Visiting the Soul, Reflections on Spiritual Growth, Based on a Poem by Antonio Machado

Visiting the Soul,

Reflections on Spiritual Growth,

Based on a Poem by Antonio


From the door sill of a
dream they called my name…

It was the good voice,
the voice I loved so much.

“—Listen: will you go
with me to visit the soul?…”

A soft stroke reached
up to my heart.

“With you always”…And
in my dream I walked

Down a long and
solitary corridor,

Aware of the touching
of the pure robe,

And the soft beating of
blood in the hand that loved me.


Antonio Machado, translated by Robert
Bly, from the book

Times Alone: Selected Poems of Antonio Machado (Wesleyan Poetry in Translation)


I love this
poem.  It is beautiful, simple, and filled
with mysterious contradictions. It is also filled with hope. The line “with you
always” brings tears to my eyes every time I read it.  Let this poem sink in a little, let it break
open for you, into you, through you.  Learn
it by heart and treasure its many surprising assurances.

What mysterious
contradictions am I speaking about? Notice the poem says “voices,” in the first
line and yet the next line says, “It was the good voice, the voice I loved so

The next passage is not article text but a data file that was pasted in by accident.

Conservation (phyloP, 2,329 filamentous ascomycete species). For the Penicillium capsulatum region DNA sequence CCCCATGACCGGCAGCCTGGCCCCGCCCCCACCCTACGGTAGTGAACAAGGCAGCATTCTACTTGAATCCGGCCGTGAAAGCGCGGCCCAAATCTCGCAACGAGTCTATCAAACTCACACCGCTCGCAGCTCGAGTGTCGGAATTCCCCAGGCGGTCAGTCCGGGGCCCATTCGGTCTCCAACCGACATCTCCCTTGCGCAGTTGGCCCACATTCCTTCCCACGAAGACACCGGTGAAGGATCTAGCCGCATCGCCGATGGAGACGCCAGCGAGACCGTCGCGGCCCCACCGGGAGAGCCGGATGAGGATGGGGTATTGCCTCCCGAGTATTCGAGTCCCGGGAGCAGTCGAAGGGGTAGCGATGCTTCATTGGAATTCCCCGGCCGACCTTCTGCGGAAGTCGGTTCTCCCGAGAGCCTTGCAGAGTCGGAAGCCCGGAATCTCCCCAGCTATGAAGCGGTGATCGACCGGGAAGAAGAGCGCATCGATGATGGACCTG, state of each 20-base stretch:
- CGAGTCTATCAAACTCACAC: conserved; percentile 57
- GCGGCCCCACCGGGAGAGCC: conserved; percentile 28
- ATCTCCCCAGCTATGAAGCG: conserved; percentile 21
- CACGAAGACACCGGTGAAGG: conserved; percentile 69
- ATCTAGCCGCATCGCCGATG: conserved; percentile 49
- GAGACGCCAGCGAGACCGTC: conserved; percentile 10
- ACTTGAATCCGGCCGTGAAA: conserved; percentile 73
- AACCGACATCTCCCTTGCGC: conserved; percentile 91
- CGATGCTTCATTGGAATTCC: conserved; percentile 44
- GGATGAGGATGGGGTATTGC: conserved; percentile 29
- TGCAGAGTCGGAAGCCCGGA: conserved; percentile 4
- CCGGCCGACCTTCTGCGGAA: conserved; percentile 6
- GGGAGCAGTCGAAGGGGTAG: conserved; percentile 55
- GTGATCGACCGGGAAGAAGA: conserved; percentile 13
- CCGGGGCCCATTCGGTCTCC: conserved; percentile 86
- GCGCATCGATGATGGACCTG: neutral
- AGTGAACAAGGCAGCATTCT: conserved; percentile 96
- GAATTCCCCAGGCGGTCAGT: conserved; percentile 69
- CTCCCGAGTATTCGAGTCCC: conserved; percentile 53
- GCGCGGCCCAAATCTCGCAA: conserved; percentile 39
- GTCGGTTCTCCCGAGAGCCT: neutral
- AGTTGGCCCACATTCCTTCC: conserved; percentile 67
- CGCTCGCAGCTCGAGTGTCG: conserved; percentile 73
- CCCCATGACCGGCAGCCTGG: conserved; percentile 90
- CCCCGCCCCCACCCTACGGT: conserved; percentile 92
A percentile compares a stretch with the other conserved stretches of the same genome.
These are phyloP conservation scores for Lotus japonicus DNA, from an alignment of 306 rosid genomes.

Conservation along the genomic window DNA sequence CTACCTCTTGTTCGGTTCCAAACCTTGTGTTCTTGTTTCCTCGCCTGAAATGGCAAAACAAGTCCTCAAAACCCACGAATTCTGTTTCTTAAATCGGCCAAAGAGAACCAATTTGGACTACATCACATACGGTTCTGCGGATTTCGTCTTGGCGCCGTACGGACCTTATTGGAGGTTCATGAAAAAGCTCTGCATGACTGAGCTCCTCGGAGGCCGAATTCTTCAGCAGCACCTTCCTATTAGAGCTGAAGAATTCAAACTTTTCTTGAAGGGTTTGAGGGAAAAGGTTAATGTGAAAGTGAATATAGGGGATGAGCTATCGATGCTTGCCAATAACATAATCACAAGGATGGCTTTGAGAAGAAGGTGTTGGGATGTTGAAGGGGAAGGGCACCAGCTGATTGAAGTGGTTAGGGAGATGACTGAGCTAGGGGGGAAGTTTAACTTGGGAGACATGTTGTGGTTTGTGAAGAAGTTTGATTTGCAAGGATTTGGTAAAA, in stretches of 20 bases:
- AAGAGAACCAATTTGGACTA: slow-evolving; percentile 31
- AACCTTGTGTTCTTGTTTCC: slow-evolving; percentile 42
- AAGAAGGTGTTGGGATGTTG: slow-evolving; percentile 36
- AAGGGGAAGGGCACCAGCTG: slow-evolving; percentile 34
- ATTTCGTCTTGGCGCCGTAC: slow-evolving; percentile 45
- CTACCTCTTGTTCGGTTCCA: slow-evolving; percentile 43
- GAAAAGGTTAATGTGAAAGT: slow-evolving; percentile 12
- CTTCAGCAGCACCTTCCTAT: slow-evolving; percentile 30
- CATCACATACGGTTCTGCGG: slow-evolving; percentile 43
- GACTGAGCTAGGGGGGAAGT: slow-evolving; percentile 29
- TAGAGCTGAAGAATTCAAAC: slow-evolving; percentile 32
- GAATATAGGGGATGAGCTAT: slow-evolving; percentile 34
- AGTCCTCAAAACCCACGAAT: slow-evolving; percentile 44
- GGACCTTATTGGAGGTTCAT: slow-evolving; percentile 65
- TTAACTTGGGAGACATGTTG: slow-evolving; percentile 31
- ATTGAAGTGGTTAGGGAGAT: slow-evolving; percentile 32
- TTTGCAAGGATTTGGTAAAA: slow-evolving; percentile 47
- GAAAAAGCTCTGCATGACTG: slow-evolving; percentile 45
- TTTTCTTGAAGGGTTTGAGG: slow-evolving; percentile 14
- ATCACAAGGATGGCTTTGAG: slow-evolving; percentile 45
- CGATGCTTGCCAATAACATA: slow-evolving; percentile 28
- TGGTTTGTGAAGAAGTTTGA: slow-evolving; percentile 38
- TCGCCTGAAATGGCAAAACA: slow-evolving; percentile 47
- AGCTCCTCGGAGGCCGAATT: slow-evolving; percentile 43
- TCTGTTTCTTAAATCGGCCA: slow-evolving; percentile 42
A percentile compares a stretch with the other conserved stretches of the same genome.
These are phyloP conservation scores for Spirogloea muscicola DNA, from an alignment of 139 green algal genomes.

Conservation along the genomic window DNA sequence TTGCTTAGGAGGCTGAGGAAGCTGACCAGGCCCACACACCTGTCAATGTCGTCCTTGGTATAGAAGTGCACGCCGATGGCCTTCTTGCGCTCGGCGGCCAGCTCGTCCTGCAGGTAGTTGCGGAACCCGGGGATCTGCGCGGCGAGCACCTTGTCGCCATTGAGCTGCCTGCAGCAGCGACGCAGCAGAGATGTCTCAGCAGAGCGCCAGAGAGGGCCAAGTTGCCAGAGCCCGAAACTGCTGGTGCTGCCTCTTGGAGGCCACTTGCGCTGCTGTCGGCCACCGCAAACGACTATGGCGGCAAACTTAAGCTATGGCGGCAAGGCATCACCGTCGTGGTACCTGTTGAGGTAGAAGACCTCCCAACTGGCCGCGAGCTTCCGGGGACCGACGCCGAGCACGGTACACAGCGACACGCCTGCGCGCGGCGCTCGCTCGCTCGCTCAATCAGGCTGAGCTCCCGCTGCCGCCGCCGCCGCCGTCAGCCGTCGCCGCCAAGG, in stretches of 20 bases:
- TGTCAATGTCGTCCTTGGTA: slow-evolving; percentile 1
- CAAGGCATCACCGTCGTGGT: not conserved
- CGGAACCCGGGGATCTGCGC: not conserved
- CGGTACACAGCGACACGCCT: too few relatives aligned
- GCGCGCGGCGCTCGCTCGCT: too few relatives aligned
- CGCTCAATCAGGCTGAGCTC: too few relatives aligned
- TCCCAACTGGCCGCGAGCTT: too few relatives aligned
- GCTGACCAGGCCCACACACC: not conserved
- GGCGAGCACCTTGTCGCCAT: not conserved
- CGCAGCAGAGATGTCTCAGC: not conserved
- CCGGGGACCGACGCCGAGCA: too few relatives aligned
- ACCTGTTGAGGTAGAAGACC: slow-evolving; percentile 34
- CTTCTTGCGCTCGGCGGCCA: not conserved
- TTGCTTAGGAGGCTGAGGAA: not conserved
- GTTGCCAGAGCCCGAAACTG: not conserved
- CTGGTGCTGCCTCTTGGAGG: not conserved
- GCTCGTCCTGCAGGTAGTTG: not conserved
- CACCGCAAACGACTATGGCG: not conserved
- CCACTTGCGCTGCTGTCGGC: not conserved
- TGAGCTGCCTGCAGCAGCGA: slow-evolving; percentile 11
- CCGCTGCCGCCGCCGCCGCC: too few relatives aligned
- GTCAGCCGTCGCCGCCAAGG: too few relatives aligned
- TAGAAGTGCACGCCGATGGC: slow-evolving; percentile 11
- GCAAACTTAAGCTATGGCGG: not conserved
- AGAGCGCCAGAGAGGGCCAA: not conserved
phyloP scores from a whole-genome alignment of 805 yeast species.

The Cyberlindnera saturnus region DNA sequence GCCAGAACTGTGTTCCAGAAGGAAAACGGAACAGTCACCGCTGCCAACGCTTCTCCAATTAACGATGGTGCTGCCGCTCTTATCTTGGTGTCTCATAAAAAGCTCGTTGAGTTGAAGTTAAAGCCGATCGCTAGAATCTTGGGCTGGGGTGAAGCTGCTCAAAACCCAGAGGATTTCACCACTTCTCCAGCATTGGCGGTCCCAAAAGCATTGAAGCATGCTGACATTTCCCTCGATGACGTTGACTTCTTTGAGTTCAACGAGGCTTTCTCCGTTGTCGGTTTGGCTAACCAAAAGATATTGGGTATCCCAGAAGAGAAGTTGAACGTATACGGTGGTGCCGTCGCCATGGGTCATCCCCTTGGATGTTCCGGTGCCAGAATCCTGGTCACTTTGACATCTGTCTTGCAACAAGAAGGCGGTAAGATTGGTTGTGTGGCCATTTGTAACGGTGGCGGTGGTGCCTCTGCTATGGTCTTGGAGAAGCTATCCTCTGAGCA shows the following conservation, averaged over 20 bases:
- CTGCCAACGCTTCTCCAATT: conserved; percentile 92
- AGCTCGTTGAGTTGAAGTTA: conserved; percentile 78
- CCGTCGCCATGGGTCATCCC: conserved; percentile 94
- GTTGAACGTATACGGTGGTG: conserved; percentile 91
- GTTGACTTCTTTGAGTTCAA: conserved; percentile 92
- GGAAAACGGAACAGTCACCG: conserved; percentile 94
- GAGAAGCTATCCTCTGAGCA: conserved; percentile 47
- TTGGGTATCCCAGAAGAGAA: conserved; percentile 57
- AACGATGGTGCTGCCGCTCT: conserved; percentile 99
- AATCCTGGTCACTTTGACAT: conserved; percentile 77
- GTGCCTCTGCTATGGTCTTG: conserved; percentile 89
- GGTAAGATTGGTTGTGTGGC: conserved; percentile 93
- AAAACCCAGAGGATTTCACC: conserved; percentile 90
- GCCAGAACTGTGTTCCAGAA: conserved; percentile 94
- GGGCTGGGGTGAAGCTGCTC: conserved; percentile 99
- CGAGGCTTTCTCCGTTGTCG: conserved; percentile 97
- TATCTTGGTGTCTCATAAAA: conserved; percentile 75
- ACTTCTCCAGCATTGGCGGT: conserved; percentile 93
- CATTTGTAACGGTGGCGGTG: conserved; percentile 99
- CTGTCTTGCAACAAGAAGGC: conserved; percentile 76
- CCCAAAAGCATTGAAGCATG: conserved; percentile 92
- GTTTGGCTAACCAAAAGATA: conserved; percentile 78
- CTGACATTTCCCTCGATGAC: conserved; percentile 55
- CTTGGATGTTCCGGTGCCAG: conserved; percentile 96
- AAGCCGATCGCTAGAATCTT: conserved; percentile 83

much.”  That contradiction of plural and singular
used to bother me and I often wondered if “voices” was a typo.  Today I sense something behind the plural and
singular that breathes the first breath of magic of the poem for me:  When we heed the voices of a community of safe
people (and for most of my life I didn’t—I isolated due to shame and arrogance,
insecurities and fear), they become one voice—the voice of the Beloved—the “good
voice,” “the voice we love so much.”  The
many voices of friends who love us, become the one voice of the Divine, just as
the many words of this poem or any other sacred text become one meaning (unique
to each reader, of course).  But we must
take steps into deep listening when we are with others so that when it speaks
we hear it and we take action.

Another mystery
of this poem is where it takes place. The voices call us “from the door sill of
a dream.”  From which side of the door
are we on?  Are we inside and the voices
coming from outside?  Or are we outside
with the voices inviting us in?  My
mentor is fond of saying, “The door to the sick mind opens from the inside,”
and I think that fits here. We are on the inside of a dream and the voices that
become One Voice are outside of us, calling us to step into a reality that is,
paradoxically, within. 

(I am
reminded that Rudolf Steiner once said, “If you want to learn about the world,
go within and if you want to learn about yourself go without into the world.”)

And what
does the voice say? It asks a question.  The answer to our many dilemmas in life are all
one question:

will you go with me to visit the soul?…” 

It is an
invitation that one has to listen for. 
It is an invitation to go within. 
And the Guest anticipates we might be afraid when asked this holy
question.  So the next line affirms: “With